Besides worrying about being able to keep up with classes and fending for yourself for the first time, one of the biggest worries of heading off to college is always how you will get along with your roommate. This is completely understandable considering that you will be spending plenty of time in close-quarters with each other while you both go through the stresses of schoolwork.

One important thing is to remember that they are likely just as nervous as you are about entering into new student housing programs. But for a little extra assurance that you will be able to live peacefully with whatever roommate is assigned to you, here are a few tips.

  1. Stay open minded: With an estimated 50,444 people living in student housing programs just in 2012 according to Census data, you could end up being matched with any type of person you could possibly imagine. However, pre-judgments from looking up their social networks and searching for their interests can lead to misconceptions about the person and affect how you treat them in the long-run. Opening up a dialogue and allowing them to describe themselves can give you a much better idea of their personality.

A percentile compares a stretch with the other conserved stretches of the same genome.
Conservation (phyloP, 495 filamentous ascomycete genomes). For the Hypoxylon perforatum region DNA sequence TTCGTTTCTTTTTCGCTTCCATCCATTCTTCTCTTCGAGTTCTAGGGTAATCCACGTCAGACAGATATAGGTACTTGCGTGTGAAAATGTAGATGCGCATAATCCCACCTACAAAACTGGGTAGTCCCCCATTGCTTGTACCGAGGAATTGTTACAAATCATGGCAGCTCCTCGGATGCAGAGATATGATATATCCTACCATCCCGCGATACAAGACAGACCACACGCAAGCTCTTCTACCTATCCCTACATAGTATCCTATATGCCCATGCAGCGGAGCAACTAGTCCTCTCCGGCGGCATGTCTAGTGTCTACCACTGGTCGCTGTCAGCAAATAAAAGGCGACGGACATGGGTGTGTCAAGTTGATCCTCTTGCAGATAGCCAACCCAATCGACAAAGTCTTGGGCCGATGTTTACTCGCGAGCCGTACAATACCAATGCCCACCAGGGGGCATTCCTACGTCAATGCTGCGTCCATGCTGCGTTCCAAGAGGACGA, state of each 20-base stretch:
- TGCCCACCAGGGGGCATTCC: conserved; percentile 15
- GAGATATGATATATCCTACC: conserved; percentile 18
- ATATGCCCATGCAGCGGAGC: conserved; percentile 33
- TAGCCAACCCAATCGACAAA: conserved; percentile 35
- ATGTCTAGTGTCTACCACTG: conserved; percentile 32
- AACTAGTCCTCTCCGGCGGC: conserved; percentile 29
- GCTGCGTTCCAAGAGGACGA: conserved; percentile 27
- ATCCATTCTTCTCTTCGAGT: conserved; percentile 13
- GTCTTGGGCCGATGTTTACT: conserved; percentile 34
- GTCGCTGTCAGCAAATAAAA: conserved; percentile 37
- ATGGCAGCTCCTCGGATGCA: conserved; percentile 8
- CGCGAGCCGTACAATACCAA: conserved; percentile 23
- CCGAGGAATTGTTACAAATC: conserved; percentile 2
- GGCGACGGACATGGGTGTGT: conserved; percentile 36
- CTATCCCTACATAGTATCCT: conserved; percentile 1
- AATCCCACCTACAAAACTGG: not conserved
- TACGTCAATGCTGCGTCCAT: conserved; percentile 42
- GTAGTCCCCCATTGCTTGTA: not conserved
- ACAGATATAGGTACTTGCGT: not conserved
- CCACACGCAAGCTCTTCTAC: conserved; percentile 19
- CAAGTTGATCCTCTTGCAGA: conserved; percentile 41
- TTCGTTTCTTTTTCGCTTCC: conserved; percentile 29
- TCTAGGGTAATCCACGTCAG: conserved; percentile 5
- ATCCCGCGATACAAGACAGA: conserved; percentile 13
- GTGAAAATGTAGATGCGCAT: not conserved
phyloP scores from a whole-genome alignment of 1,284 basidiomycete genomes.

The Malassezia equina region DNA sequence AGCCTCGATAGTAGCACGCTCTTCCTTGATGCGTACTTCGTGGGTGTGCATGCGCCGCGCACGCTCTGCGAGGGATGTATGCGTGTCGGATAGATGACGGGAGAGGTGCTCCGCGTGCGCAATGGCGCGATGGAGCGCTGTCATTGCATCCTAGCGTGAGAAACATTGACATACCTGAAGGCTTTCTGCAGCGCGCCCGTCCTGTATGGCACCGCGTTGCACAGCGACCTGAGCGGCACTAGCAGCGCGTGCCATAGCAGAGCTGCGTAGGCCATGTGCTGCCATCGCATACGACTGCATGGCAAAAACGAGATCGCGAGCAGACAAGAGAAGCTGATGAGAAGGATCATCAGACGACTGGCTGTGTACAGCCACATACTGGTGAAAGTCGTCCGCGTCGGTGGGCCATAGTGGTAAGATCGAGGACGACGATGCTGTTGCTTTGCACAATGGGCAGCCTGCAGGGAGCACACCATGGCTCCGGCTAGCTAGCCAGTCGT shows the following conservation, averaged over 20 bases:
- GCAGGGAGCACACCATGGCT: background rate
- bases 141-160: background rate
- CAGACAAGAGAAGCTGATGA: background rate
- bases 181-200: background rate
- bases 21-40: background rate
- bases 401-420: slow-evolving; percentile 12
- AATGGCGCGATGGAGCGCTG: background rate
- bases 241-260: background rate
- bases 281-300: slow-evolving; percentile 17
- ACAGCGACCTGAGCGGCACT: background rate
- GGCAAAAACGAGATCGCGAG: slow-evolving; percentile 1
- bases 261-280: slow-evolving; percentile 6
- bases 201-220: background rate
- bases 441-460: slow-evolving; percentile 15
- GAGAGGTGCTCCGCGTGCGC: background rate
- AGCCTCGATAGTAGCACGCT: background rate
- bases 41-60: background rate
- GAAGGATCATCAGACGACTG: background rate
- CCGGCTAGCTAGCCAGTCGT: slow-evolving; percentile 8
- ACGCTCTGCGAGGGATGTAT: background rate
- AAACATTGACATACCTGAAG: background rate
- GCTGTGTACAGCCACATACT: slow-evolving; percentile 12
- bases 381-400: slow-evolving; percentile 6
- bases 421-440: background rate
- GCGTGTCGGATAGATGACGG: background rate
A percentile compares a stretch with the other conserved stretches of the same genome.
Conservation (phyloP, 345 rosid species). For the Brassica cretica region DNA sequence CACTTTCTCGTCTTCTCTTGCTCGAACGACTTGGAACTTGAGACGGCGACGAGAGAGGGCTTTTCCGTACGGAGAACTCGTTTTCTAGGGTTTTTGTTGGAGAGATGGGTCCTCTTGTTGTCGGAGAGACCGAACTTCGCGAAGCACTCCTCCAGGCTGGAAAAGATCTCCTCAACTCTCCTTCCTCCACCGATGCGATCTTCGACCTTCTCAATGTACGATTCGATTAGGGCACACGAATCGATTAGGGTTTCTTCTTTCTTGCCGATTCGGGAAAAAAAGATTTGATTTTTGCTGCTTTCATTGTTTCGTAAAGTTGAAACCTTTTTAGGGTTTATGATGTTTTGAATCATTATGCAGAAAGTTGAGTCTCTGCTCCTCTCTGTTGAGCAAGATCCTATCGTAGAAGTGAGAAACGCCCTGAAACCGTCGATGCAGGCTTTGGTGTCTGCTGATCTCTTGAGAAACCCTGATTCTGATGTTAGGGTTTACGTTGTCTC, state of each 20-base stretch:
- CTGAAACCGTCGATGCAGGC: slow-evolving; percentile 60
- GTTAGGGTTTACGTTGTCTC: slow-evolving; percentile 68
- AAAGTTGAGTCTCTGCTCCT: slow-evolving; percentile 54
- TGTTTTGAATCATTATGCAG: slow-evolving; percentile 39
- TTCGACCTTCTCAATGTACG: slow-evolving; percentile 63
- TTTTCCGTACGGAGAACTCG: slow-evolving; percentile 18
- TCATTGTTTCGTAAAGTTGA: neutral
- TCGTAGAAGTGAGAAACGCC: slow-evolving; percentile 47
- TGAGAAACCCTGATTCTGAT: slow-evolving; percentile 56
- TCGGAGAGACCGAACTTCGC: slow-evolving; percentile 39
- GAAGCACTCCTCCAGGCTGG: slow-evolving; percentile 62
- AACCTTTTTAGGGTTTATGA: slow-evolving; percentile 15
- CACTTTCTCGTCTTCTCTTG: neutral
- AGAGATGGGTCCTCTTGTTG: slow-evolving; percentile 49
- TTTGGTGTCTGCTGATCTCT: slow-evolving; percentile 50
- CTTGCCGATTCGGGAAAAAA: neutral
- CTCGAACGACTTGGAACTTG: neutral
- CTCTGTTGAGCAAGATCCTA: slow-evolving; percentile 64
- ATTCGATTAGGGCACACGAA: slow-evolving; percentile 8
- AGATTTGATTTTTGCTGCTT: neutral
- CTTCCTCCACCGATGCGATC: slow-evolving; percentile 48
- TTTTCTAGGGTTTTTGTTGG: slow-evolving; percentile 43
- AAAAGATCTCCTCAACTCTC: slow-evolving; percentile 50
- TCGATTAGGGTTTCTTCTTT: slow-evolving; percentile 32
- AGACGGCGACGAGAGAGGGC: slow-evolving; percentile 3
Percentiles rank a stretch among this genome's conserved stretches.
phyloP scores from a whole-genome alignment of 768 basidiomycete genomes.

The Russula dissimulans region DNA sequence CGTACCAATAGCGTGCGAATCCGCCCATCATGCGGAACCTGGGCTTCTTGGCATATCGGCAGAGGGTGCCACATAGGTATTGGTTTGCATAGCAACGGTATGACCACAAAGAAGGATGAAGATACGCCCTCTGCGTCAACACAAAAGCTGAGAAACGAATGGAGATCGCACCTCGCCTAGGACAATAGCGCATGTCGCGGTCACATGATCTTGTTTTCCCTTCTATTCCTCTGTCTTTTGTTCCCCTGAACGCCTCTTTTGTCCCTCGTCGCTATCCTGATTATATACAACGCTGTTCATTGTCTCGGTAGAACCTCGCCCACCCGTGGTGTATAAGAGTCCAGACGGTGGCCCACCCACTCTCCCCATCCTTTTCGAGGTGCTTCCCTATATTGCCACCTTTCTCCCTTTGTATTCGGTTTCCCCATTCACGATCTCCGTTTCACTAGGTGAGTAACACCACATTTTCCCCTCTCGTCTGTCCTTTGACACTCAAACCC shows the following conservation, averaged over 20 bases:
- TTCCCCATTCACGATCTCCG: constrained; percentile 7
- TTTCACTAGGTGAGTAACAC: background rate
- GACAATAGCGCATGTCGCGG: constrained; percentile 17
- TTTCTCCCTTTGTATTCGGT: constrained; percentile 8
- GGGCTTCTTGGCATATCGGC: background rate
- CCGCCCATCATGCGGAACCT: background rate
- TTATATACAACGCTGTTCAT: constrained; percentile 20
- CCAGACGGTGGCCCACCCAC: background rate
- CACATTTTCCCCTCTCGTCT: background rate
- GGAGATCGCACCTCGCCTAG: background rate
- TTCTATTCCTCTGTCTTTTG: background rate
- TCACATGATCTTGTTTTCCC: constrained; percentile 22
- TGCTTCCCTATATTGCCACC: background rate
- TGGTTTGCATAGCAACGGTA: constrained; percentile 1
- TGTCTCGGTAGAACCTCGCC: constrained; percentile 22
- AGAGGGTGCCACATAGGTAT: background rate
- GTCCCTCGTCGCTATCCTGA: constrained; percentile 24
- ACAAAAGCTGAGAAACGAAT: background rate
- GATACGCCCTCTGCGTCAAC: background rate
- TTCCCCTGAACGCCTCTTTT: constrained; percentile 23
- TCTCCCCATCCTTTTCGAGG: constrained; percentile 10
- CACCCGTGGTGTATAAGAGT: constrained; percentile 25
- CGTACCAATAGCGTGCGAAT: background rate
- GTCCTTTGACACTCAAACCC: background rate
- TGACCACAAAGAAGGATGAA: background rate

2. Make an Effort: If the first time you speak with your roommate is on move in day, things could get awkward at first. Taking the initiative to send a friendly email ahead of time can be a great way to break the ice. A great conversation starter is organizing what you both should bring, such as appliances or even video game systems. Who can’t bond over a long night of video games?
  3. Boundaries: It’s important to voice any personal boundaries you may have with a new roommate before they have to find out the hard way. And vice-versa: maybe ask them if they have any pet peeves or social no-no’s. But doing so in a respectful manner is key to building a good relationship with a roommate.

While a good chunk of college students may opt for off campus student housing for the sake of privacy, there aren’t many better social opportunities to build a close group of friends than living in student housing programs. Everyone is in the same boat and on the hunt for new friends.